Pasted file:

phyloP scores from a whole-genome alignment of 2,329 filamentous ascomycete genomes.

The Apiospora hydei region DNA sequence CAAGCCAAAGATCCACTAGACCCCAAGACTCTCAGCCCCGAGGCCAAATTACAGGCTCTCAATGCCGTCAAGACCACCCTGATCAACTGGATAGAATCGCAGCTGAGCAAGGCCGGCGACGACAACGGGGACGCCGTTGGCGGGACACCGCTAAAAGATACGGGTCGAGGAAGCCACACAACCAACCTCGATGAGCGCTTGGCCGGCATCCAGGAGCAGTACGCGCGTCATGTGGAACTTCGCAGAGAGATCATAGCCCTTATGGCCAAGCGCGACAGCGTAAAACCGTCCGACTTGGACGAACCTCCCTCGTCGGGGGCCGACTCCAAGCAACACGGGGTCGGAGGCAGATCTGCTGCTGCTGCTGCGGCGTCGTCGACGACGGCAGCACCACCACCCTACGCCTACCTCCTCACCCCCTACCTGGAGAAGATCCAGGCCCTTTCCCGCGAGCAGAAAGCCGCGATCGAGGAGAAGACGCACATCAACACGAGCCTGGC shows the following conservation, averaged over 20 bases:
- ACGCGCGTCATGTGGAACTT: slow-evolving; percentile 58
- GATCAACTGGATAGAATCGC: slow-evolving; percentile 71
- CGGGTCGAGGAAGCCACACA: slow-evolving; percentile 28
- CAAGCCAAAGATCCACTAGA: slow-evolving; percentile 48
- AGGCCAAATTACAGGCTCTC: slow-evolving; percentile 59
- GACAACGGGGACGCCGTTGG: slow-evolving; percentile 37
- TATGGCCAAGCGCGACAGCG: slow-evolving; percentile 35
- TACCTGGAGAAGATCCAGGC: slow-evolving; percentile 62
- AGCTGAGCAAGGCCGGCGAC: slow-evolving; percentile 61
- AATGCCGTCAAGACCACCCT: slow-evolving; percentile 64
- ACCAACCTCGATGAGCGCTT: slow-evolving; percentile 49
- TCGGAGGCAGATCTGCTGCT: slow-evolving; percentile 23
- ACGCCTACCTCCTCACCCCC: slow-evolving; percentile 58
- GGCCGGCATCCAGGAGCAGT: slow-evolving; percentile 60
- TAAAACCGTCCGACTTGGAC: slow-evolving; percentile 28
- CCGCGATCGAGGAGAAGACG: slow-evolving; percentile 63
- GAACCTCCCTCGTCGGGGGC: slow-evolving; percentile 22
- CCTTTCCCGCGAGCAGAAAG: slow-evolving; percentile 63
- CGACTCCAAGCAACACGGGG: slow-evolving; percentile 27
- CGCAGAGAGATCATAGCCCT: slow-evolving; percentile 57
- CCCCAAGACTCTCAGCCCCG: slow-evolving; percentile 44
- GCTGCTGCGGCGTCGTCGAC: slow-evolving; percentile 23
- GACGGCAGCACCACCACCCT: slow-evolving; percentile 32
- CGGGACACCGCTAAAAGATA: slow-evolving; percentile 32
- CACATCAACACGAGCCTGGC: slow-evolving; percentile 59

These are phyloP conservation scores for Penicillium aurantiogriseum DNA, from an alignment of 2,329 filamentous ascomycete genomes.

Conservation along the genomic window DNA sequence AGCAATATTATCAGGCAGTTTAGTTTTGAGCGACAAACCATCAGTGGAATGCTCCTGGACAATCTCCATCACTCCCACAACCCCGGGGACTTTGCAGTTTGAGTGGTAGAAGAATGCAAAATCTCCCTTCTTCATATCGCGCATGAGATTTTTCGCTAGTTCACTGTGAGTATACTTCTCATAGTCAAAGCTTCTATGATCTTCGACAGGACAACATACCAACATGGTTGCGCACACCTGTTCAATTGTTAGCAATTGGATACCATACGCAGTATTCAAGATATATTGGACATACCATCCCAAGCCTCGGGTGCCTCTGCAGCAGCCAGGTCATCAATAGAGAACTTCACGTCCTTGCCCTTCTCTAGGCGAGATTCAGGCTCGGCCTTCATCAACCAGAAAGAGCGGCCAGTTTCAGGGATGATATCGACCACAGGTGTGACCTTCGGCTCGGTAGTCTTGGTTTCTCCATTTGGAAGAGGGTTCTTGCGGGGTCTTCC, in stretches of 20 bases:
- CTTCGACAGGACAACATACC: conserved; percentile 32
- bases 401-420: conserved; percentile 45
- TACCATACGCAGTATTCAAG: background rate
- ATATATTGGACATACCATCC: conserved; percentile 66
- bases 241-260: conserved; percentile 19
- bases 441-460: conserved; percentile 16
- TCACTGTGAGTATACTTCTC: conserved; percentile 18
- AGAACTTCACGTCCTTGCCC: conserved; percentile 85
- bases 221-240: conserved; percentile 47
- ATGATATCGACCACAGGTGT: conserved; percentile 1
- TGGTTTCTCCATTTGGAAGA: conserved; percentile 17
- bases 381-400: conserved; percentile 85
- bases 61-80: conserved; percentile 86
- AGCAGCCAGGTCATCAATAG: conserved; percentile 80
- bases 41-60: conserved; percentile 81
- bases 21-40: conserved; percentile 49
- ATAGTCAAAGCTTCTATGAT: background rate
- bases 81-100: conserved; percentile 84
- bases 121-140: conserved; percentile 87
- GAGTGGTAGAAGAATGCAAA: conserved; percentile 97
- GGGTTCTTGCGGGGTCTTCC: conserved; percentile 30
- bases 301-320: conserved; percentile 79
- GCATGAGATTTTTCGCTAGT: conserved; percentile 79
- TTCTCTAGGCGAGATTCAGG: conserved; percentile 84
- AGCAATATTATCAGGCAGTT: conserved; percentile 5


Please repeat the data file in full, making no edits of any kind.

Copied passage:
phyloP scores from a whole-genome alignment of 2,329 filamentous ascomycete genomes.

The Apiospora hydei region DNA sequence CAAGCCAAAGATCCACTAGACCCCAAGACTCTCAGCCCCGAGGCCAAATTACAGGCTCTCAATGCCGTCAAGACCACCCTGATCAACTGGATAGAATCGCAGCTGAGCAAGGCCGGCGACGACAACGGGGACGCCGTTGGCGGGACACCGCTAAAAGATACGGGTCGAGGAAGCCACACAACCAACCTCGATGAGCGCTTGGCCGGCATCCAGGAGCAGTACGCGCGTCATGTGGAACTTCGCAGAGAGATCATAGCCCTTATGGCCAAGCGCGACAGCGTAAAACCGTCCGACTTGGACGAACCTCCCTCGTCGGGGGCCGACTCCAAGCAACACGGGGTCGGAGGCAGATCTGCTGCTGCTGCTGCGGCGTCGTCGACGACGGCAGCACCACCACCCTACGCCTACCTCCTCACCCCCTACCTGGAGAAGATCCAGGCCCTTTCCCGCGAGCAGAAAGCCGCGATCGAGGAGAAGACGCACATCAACACGAGCCTGGC shows the following conservation, averaged over 20 bases:
- ACGCGCGTCATGTGGAACTT: slow-evolving; percentile 58
- GATCAACTGGATAGAATCGC: slow-evolving; percentile 71
- CGGGTCGAGGAAGCCACACA: slow-evolving; percentile 28
- CAAGCCAAAGATCCACTAGA: slow-evolving; percentile 48
- AGGCCAAATTACAGGCTCTC: slow-evolving; percentile 59
- GACAACGGGGACGCCGTTGG: slow-evolving; percentile 37
- TATGGCCAAGCGCGACAGCG: slow-evolving; percentile 35
- TACCTGGAGAAGATCCAGGC: slow-evolving; percentile 62
- AGCTGAGCAAGGCCGGCGAC: slow-evolving; percentile 61
- AATGCCGTCAAGACCACCCT: slow-evolving; percentile 64
- ACCAACCTCGATGAGCGCTT: slow-evolving; percentile 49
- TCGGAGGCAGATCTGCTGCT: slow-evolving; percentile 23
- ACGCCTACCTCCTCACCCCC: slow-evolving; percentile 58
- GGCCGGCATCCAGGAGCAGT: slow-evolving; percentile 60
- TAAAACCGTCCGACTTGGAC: slow-evolving; percentile 28
- CCGCGATCGAGGAGAAGACG: slow-evolving; percentile 63
- GAACCTCCCTCGTCGGGGGC: slow-evolving; percentile 22
- CCTTTCCCGCGAGCAGAAAG: slow-evolving; percentile 63
- CGACTCCAAGCAACACGGGG: slow-evolving; percentile 27
- CGCAGAGAGATCATAGCCCT: slow-evolving; percentile 57
- CCCCAAGACTCTCAGCCCCG: slow-evolving; percentile 44
- GCTGCTGCGGCGTCGTCGAC: slow-evolving; percentile 23
- GACGGCAGCACCACCACCCT: slow-evolving; percentile 32
- CGGGACACCGCTAAAAGATA: slow-evolving; percentile 32
- CACATCAACACGAGCCTGGC: slow-evolving; percentile 59

These are phyloP conservation scores for Penicillium aurantiogriseum DNA, from an alignment of 2,329 filamentous ascomycete genomes.

Conservation along the genomic window DNA sequence AGCAATATTATCAGGCAGTTTAGTTTTGAGCGACAAACCATCAGTGGAATGCTCCTGGACAATCTCCATCACTCCCACAACCCCGGGGACTTTGCAGTTTGAGTGGTAGAAGAATGCAAAATCTCCCTTCTTCATATCGCGCATGAGATTTTTCGCTAGTTCACTGTGAGTATACTTCTCATAGTCAAAGCTTCTATGATCTTCGACAGGACAACATACCAACATGGTTGCGCACACCTGTTCAATTGTTAGCAATTGGATACCATACGCAGTATTCAAGATATATTGGACATACCATCCCAAGCCTCGGGTGCCTCTGCAGCAGCCAGGTCATCAATAGAGAACTTCACGTCCTTGCCCTTCTCTAGGCGAGATTCAGGCTCGGCCTTCATCAACCAGAAAGAGCGGCCAGTTTCAGGGATGATATCGACCACAGGTGTGACCTTCGGCTCGGTAGTCTTGGTTTCTCCATTTGGAAGAGGGTTCTTGCGGGGTCTTCC, in stretches of 20 bases:
- CTTCGACAGGACAACATACC: conserved; percentile 32
- bases 401-420: conserved; percentile 45
- TACCATACGCAGTATTCAAG: background rate
- ATATATTGGACATACCATCC: conserved; percentile 66
- bases 241-260: conserved; percentile 19
- bases 441-460: conserved; percentile 16
- TCACTGTGAGTATACTTCTC: conserved; percentile 18
- AGAACTTCACGTCCTTGCCC: conserved; percentile 85
- bases 221-240: conserved; percentile 47
- ATGATATCGACCACAGGTGT: conserved; percentile 1
- TGGTTTCTCCATTTGGAAGA: conserved; percentile 17
- bases 381-400: conserved; percentile 85
- bases 61-80: conserved; percentile 86
- AGCAGCCAGGTCATCAATAG: conserved; percentile 80
- bases 41-60: conserved; percentile 81
- bases 21-40: conserved; percentile 49
- ATAGTCAAAGCTTCTATGAT: background rate
- bases 81-100: conserved; percentile 84
- bases 121-140: conserved; percentile 87
- GAGTGGTAGAAGAATGCAAA: conserved; percentile 97
- GGGTTCTTGCGGGGTCTTCC: conserved; percentile 30
- bases 301-320: conserved; percentile 79
- GCATGAGATTTTTCGCTAGT: conserved; percentile 79
- TTCTCTAGGCGAGATTCAGG: conserved; percentile 84
- AGCAATATTATCAGGCAGTT: conserved; percentile 5